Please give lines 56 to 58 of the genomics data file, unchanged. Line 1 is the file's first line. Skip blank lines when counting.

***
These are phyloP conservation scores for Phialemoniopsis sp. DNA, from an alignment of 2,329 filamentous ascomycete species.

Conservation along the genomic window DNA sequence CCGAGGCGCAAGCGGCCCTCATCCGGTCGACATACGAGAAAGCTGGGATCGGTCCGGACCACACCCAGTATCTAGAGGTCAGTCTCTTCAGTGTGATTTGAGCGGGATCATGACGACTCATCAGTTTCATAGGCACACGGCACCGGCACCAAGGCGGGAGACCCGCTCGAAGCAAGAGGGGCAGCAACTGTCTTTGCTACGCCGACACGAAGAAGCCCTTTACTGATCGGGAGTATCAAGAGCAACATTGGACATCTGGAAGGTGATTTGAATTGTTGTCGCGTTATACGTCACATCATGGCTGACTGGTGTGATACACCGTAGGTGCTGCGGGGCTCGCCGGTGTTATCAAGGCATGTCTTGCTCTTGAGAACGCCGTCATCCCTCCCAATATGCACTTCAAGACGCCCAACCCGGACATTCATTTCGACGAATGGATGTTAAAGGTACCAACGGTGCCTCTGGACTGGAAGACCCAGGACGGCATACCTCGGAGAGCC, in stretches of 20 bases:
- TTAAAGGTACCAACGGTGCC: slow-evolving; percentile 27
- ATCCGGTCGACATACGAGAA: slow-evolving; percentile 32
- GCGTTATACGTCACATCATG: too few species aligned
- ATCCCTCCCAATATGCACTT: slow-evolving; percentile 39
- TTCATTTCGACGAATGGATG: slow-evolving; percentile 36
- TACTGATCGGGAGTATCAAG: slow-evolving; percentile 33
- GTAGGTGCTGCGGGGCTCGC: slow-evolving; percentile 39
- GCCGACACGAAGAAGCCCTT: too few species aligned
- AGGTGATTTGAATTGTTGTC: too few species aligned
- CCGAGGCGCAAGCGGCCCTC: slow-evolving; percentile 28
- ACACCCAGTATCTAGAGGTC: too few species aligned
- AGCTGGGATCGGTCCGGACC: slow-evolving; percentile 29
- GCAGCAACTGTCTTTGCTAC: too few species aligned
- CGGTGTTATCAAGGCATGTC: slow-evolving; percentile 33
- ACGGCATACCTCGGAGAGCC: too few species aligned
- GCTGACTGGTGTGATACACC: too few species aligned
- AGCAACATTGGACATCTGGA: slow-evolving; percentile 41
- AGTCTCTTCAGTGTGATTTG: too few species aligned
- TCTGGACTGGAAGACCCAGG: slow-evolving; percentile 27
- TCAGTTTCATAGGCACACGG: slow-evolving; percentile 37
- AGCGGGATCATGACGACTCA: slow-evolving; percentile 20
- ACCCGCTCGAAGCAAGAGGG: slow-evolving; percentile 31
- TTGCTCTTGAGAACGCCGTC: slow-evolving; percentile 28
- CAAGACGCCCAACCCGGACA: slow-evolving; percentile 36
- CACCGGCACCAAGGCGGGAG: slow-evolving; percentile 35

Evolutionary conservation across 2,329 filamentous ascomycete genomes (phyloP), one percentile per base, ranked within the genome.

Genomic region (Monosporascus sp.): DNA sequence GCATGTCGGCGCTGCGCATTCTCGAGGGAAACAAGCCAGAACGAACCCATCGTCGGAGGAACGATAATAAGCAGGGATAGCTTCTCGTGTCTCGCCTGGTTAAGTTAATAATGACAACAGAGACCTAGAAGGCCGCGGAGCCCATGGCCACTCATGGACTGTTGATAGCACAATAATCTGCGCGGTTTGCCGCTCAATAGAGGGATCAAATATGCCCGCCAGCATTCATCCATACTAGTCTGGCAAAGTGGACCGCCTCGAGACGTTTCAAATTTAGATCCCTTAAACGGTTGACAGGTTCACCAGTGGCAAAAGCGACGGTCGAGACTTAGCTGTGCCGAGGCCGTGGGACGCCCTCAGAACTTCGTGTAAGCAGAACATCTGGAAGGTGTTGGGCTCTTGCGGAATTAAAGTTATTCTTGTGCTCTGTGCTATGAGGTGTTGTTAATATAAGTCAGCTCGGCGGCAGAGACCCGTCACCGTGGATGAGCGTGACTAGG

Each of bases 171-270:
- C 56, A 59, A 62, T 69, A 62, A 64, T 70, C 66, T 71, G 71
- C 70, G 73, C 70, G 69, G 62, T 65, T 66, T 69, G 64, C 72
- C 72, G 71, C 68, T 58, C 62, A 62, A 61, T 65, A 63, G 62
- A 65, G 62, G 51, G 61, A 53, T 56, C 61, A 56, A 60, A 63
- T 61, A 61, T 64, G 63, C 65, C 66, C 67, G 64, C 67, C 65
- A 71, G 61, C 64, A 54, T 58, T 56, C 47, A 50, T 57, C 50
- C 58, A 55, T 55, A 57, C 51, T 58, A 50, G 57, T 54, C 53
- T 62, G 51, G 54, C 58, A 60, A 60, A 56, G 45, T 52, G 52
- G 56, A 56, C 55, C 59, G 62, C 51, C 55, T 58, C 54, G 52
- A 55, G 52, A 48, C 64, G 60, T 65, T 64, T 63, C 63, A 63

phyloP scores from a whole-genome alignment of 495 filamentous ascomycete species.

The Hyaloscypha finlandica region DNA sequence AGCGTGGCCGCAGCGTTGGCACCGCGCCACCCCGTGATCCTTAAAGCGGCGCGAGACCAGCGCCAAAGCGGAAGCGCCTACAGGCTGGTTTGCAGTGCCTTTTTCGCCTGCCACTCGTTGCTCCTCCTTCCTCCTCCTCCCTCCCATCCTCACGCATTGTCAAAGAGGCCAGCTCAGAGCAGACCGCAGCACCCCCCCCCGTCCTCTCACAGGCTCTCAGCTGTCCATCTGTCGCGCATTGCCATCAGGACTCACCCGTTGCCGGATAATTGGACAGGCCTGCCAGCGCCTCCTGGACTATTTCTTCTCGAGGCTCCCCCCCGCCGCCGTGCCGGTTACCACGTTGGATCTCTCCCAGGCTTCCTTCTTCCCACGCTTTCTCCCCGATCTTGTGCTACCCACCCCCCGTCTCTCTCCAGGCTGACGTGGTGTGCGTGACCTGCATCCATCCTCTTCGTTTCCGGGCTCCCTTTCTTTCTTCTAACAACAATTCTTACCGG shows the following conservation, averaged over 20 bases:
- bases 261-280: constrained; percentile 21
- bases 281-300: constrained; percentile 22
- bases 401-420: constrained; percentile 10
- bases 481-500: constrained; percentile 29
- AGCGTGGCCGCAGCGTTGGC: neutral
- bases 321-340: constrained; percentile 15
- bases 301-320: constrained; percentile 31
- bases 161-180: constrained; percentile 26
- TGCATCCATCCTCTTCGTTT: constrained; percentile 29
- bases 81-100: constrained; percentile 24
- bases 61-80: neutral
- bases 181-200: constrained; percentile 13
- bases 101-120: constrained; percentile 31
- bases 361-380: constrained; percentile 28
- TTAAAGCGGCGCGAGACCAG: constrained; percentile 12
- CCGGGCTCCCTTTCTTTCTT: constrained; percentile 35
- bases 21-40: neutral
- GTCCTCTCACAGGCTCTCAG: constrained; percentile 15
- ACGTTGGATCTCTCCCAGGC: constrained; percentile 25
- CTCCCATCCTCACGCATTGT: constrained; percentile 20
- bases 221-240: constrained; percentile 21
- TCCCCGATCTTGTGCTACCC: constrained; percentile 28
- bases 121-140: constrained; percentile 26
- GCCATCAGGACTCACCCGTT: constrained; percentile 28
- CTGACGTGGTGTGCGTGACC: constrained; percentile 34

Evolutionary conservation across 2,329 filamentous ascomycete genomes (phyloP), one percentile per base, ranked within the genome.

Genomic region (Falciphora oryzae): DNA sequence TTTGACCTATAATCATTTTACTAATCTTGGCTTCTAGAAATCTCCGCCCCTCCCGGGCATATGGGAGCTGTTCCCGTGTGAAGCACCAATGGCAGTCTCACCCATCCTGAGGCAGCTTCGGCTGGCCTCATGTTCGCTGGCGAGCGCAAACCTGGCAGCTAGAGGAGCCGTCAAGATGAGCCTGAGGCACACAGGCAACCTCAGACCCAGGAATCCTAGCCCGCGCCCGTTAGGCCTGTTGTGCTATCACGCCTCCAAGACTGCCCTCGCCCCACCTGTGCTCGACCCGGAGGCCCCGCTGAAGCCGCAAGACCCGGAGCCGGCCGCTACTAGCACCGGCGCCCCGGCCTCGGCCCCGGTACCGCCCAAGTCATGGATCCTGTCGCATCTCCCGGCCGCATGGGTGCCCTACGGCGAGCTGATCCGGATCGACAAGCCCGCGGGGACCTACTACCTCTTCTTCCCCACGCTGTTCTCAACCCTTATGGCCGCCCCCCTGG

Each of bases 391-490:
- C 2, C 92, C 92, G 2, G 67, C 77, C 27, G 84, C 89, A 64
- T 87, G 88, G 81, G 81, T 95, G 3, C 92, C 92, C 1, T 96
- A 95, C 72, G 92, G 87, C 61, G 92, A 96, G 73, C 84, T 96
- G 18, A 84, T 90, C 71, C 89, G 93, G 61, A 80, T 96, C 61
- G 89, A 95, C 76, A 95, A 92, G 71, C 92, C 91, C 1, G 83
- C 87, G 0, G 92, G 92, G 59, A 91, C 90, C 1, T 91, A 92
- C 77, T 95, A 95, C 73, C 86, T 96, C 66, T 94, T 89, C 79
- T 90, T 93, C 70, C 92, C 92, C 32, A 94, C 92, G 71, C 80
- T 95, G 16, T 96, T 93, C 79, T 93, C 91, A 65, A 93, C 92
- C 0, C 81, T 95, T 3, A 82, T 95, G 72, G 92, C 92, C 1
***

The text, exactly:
- bases 361-380: constrained; percentile 28
- TTAAAGCGGCGCGAGACCAG: constrained; percentile 12
- CCGGGCTCCCTTTCTTTCTT: constrained; percentile 35